Today is another away day; one I’ve waited 21 years to repeat; that day I pulled on Adidas pro-court trainers, grey Farah trousers and a lemon Sergio Tacchini polo shirt; Portsmouth away in the FA Cup, I had to look my best. Bournemouth were 4-0 down at half time; the majestic Guy Whittingham netting four in the eventual 5-1 win. Dispersing after the game, I was halted by a swell of peacocking Portsmouth fans; “Do you want to go with the 6.57?” The 6.57 is one of English football’s most notorious football hooligan firms. The crew takes it’s name from the the time that the Portsmouth to London Waterloo train departed Portsmouth & Southsea rail station. I didn’t want to go with the 6.57. I wanted to go home. I wasn’t wearing Bournemouth colours and after a bit of bull and bluster was jostled through to safety. It’s a lesson I’ve applied to football matches and photography ever since: not to display allegiances. For todays away day, I opt for lilac Fila polo shirt, grey H&M jeans and tan Boxfresh shoes. The game ends 1-1 and the crowd disperse without incident.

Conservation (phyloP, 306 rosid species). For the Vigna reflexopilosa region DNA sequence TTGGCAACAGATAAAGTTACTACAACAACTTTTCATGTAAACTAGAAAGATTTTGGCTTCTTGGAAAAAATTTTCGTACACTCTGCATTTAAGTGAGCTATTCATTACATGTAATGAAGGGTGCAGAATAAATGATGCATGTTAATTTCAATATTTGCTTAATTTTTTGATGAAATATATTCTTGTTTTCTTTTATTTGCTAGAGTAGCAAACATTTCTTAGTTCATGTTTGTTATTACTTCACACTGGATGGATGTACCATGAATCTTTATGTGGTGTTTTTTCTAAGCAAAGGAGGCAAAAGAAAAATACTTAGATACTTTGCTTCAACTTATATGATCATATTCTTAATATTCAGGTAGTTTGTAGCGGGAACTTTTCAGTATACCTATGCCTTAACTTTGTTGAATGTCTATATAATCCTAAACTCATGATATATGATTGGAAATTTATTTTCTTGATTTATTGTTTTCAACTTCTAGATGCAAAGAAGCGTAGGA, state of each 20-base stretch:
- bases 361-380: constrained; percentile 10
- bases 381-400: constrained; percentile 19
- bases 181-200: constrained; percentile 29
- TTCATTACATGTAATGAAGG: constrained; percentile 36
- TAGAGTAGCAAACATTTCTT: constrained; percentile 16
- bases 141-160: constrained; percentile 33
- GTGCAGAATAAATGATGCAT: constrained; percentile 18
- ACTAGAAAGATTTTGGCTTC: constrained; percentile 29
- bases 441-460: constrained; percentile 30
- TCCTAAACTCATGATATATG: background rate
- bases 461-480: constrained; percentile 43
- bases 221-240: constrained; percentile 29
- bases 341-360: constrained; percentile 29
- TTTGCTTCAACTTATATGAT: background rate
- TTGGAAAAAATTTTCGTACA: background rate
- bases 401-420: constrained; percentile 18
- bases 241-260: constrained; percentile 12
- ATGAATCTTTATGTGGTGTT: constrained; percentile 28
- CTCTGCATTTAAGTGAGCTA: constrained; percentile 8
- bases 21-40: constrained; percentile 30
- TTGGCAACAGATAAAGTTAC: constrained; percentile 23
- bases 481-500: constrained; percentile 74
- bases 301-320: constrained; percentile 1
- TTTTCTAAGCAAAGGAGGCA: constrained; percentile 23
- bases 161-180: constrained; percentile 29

24th Reportage by Getty Images have requested information to register my press card: name, nationality, date of birth, allergies and emergency contact number are easily delivered. Blood type is a little more tricky and can’t be found on any documentation, I’m pretty sure it’s Pinot Noir but opt for the most popular, type O. I like those odds. There’s also a required section for ‘proof of life’. Proof of life is a word that will not appear on the press card, but the agency will keep, so that my identity can be confirmed by providing this word in an emergency situation such as a hostage/kidnap incident. My instinct is to choose the word MUMMY! I return the form and head over to the Villiers Terrace with a heightened sense of caution from approaching 4x4’s with blacked out windows.